Ban on Transgender Military Service Unenforceable, Rules DC Judge

Decorative Scales of Justice in the Courtroom

On October 30th, 2017, US District Judge Colleen Kollar-Kotelly (US District Court of the District of Columbia) blocked in part and allowed in part President Donald Trump’s order banning transgender individuals from the military. The plaintiffs (Jane Doe et al) sought an enjoinment of a Memorandum released August 25th, 2017, by Trump, ordering a ban on transgender military service. The changes were scheduled to come into effect January, 2018.

In her judgment on Doe v. Trump (17-cv-01597, U.S. District Court, District of Columbia (Washington)), Judge Kollar-Kotelly restricted the enforcement of s.1(b) s.2(a) of Trump’s Memorandum, which would restrict all transgender individuals from military service when it came into effect. However, she allowed s.2(b) which would halt the use of Department of Defense (DoD) and Department of Homeland Security (DHS) resources necessary to protect the health of an individual who has already begun a course of treatment to reassign their sex [para 2, Doe v Trump].

The August 25th Memorandum had intended to reverse the changes to policies made in June 30th 2016 by Secretary of Defense Ash Carter. Prior to these changes, transgender individuals were disqualified as transgenderism was classified by the Department of Defense as a disqualifying physical condition under s.14 and s.15 of Enclosure 4 of Medical Standards. This restriction was found to be counter to military interests by a Palm Center report from March 2014, as it barred applicants for arbitrary reasons, and who were otherwise capable of fulfilling their duties.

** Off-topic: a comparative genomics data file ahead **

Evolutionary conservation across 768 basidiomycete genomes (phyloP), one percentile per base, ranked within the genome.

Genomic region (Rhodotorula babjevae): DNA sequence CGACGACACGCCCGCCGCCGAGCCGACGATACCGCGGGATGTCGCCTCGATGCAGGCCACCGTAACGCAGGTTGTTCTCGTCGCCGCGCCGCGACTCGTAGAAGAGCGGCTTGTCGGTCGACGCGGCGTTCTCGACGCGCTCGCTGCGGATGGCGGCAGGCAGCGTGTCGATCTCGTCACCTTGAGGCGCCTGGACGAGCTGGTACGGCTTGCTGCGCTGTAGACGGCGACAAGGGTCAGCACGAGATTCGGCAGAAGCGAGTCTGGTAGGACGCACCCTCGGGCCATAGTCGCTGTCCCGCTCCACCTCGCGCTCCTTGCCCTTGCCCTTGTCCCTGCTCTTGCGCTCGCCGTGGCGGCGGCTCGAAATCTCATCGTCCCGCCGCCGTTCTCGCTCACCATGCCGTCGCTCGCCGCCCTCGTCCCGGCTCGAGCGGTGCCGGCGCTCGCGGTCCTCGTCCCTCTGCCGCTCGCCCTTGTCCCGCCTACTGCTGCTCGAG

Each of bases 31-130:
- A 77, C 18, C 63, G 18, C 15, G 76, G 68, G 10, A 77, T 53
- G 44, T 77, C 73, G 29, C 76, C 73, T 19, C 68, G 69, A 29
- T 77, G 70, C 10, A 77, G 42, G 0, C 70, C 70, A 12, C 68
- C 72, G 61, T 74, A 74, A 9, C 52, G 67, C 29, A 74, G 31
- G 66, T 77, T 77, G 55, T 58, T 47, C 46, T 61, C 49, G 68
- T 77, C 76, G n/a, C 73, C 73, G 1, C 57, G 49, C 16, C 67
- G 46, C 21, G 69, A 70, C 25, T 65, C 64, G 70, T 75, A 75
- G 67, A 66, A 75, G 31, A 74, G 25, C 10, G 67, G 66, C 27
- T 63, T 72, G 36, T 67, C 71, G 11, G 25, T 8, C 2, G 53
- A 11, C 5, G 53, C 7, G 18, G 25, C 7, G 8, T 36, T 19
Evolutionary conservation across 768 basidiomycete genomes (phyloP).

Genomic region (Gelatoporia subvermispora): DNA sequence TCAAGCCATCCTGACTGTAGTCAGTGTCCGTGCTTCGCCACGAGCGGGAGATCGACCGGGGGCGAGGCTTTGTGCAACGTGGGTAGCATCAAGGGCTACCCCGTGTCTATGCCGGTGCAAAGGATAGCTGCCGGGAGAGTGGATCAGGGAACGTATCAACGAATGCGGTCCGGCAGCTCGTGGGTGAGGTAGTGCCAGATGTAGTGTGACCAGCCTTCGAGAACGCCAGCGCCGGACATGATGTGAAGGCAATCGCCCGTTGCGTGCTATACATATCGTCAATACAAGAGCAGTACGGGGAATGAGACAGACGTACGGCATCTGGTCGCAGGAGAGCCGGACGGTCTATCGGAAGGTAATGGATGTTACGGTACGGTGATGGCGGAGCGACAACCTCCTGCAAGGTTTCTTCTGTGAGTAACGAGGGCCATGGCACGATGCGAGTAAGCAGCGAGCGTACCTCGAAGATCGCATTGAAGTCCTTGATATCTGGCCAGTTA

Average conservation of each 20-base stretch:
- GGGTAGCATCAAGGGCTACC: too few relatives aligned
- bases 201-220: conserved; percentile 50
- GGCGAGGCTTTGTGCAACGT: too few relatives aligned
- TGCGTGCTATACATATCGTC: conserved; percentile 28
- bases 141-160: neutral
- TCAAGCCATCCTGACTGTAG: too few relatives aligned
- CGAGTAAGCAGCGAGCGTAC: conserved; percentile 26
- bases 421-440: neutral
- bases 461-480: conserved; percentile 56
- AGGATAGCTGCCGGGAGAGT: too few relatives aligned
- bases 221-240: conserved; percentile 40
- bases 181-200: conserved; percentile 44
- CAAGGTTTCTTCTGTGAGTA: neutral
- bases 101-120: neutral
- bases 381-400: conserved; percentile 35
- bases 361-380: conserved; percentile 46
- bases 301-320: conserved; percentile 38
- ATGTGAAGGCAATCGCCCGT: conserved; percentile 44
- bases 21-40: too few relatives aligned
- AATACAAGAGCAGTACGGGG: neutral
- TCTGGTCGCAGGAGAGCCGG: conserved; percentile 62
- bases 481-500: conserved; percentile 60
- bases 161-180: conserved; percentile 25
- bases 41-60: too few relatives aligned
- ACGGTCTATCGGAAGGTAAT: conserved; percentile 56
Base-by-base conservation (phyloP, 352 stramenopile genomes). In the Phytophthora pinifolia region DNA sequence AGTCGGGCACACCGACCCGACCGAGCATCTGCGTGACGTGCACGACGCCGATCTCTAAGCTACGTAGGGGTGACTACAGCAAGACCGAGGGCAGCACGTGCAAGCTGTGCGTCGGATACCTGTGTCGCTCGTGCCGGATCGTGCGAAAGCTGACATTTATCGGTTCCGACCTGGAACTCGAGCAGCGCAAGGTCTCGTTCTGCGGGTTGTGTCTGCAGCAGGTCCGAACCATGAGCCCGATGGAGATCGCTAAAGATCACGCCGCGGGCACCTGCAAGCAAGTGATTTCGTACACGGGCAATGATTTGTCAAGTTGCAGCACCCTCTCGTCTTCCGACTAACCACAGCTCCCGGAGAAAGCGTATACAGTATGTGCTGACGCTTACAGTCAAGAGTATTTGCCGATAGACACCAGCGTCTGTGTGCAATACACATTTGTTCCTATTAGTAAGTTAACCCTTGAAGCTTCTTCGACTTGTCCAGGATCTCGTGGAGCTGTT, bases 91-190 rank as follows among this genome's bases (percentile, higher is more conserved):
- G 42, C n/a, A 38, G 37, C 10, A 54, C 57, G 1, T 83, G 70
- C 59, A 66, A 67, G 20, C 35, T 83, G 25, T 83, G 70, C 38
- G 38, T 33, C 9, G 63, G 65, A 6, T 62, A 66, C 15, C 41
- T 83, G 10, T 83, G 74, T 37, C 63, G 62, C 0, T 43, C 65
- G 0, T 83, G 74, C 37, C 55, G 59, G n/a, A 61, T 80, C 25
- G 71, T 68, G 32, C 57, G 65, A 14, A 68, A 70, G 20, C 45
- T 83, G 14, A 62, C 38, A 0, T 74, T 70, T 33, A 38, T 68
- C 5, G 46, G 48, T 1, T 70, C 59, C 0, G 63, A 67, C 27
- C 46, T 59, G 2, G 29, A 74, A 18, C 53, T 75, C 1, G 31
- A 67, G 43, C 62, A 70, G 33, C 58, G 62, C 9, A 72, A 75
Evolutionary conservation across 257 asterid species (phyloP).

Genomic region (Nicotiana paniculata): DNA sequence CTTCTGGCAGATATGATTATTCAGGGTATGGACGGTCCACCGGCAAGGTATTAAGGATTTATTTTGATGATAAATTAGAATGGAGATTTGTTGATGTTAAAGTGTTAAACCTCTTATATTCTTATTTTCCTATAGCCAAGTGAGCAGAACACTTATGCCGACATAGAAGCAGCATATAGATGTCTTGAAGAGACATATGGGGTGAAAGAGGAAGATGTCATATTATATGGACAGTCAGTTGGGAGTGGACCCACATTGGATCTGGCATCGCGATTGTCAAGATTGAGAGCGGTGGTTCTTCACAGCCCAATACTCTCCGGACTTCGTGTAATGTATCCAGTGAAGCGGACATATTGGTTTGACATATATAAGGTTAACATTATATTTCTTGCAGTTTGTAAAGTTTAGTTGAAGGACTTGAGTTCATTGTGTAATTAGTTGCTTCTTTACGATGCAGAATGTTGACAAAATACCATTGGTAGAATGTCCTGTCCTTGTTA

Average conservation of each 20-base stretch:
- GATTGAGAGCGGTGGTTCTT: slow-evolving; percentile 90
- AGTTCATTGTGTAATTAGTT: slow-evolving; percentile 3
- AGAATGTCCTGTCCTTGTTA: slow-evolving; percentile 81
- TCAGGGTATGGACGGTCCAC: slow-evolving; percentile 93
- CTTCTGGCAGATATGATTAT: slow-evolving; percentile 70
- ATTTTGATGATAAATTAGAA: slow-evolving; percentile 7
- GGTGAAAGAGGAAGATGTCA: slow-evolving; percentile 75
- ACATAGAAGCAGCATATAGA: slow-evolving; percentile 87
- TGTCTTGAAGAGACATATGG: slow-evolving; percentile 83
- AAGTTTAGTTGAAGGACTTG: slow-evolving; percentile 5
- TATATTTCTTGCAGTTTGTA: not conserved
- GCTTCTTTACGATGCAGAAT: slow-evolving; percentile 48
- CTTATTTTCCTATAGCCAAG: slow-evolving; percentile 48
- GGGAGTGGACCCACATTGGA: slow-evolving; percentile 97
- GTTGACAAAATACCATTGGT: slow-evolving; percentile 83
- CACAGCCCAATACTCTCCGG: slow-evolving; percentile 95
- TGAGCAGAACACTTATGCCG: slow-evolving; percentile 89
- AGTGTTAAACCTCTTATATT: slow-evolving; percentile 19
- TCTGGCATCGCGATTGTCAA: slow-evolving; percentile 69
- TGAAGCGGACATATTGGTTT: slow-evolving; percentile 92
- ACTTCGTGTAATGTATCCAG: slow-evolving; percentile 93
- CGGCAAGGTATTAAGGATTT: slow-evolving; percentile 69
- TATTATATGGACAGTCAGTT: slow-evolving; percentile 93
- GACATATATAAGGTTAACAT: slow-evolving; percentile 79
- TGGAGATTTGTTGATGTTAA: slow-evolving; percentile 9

The August 25th Memo was worded in an attempt to avoid discrimination by citing the burdensome cost of medical resources to accommodate transgender individuals who are in transition. This clause (s.2(b)) has not been blocked. When it comes into effect, s.2(b) will halt medical coverage for ongoing hormonal drug treatment and/or previously scheduled transitional surgery that was covered by the DoD or DHS.

Even if this decision is not appealed, and transgender individuals are allowed to serve in the military, the refusal of coverage for services pertaining to their medical requirements will still amount to discrimination against them as a group. For the time being, there is no recognized standing for objecting to this decision.

This blog post was written by a CCLA-PBSC RightsWatch student. Views expressed do not necessarily reflect the view of the CCLA or PBSC.

About the Author

Nathan Prendergast
Nathan is a second year in the JD program at the University of Windsor Faculty of Law.